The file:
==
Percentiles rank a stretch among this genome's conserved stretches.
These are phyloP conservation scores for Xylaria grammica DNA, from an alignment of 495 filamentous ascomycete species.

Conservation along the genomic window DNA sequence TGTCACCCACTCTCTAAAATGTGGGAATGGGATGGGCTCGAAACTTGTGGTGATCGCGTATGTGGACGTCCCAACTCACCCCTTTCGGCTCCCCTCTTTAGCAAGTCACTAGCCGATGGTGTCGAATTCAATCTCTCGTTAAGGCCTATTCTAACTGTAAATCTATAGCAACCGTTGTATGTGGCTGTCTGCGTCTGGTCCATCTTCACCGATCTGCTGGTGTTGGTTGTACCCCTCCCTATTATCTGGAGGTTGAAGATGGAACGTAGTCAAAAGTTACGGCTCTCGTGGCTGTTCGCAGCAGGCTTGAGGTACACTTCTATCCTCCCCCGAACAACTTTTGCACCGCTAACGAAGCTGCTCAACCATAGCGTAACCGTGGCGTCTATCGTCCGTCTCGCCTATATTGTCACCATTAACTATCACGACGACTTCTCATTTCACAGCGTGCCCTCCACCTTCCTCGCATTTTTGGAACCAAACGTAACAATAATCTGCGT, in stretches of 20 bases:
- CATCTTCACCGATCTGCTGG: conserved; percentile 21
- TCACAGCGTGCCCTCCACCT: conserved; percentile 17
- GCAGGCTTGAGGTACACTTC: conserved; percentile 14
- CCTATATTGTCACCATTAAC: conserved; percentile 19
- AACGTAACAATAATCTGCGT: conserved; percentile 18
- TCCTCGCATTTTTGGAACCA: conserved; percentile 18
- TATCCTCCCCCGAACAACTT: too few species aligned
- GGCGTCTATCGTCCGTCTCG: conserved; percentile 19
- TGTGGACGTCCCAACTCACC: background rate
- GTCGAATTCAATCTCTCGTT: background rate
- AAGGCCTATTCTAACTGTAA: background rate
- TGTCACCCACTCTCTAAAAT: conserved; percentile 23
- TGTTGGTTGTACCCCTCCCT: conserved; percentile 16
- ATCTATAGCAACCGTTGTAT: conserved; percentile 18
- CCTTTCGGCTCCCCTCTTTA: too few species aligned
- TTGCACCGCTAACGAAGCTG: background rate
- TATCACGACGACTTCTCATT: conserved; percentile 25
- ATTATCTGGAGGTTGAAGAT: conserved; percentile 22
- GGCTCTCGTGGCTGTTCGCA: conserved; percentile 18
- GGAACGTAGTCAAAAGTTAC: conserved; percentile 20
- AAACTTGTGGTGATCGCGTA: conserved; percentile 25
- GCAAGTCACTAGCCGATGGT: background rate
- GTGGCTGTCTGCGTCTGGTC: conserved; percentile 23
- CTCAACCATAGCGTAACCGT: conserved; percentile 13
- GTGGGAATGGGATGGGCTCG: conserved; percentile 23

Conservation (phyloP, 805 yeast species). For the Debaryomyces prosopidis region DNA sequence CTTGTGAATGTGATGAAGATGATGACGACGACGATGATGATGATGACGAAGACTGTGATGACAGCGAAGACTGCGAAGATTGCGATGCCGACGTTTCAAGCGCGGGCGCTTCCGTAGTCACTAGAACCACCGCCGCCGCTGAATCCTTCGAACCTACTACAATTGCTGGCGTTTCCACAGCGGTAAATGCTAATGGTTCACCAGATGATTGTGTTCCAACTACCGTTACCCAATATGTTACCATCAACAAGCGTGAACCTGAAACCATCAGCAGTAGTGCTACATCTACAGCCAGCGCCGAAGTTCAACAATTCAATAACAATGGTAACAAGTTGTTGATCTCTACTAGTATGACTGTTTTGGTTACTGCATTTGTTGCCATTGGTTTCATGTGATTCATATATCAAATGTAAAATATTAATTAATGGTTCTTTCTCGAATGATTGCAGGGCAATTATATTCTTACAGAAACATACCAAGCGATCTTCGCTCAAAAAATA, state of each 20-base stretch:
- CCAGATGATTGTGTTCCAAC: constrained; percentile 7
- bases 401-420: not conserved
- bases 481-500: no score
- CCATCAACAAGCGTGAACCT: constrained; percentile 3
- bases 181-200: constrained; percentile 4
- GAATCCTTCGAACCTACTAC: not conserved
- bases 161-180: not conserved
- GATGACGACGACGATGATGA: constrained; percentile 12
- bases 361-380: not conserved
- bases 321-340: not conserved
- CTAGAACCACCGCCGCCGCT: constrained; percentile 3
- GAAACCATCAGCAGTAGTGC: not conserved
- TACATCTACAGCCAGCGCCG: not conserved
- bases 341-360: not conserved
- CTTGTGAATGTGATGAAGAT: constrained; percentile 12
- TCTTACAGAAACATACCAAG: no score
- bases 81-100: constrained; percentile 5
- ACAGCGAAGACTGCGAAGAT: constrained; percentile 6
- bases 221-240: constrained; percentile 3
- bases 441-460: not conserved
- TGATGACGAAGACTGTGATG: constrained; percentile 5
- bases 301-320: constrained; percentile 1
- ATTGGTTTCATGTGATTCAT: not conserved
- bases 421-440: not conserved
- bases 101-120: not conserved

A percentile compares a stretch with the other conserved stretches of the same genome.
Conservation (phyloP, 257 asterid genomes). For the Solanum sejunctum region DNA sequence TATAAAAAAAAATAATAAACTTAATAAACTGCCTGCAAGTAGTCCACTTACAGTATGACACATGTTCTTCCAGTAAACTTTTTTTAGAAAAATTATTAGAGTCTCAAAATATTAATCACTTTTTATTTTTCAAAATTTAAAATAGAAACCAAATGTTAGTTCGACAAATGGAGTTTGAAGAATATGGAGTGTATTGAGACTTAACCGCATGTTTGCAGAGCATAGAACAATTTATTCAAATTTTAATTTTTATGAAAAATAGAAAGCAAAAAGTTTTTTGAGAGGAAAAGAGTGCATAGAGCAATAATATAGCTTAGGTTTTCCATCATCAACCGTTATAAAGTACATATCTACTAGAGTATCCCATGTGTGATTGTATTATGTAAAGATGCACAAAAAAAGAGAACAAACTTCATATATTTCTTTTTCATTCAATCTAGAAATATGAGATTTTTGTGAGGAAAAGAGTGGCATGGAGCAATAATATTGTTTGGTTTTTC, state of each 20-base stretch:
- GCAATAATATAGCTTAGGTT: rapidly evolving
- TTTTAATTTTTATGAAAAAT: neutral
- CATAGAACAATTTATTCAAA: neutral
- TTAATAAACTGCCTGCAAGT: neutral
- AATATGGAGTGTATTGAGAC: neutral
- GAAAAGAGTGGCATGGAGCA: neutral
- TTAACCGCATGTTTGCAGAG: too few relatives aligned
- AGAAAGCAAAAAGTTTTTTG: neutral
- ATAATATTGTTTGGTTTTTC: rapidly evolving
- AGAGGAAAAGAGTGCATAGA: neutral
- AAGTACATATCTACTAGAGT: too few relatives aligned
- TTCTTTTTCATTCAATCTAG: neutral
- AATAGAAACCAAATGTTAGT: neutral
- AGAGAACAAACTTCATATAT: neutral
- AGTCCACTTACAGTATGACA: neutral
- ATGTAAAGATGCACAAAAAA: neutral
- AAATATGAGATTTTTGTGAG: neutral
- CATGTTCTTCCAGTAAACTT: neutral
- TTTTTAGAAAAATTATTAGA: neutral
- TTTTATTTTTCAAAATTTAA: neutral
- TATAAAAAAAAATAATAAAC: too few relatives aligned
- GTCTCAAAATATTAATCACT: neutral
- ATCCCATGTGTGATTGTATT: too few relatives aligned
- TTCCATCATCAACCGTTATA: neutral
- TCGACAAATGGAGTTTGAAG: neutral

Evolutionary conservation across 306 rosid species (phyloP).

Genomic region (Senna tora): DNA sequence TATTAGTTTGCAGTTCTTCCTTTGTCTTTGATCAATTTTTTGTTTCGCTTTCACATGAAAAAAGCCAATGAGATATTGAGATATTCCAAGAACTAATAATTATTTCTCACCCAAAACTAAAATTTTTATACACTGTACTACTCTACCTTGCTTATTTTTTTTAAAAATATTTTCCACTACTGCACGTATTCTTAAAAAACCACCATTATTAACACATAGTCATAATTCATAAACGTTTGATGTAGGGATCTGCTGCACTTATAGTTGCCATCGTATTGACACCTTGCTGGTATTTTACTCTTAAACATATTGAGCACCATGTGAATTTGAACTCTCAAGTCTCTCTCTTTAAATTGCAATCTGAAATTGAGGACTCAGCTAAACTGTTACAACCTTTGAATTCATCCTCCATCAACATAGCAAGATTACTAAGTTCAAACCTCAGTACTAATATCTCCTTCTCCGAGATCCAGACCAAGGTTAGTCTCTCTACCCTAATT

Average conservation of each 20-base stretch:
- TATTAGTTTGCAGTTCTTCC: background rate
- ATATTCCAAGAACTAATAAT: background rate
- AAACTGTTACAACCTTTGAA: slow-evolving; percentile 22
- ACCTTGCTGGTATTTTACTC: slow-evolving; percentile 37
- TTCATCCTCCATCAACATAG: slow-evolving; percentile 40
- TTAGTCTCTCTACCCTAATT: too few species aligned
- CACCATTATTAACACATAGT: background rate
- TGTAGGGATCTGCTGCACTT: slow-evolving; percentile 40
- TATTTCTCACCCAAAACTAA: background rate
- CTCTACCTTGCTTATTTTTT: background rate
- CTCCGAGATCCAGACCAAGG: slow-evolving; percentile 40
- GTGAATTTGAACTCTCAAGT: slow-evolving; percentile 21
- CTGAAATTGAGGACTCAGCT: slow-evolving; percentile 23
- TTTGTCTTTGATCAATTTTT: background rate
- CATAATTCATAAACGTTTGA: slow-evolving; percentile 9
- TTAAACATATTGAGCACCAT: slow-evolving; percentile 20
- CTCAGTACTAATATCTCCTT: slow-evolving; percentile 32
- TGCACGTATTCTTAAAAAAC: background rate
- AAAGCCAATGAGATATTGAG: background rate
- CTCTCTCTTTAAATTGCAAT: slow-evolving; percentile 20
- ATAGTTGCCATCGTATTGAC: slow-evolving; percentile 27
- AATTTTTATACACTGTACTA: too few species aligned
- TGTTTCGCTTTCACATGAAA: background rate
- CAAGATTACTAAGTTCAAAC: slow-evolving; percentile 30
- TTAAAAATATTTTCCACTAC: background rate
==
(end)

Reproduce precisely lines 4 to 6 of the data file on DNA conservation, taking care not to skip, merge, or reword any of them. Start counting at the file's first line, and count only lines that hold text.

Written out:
- CATCTTCACCGATCTGCTGG: conserved; percentile 21
- TCACAGCGTGCCCTCCACCT: conserved; percentile 17
- GCAGGCTTGAGGTACACTTC: conserved; percentile 14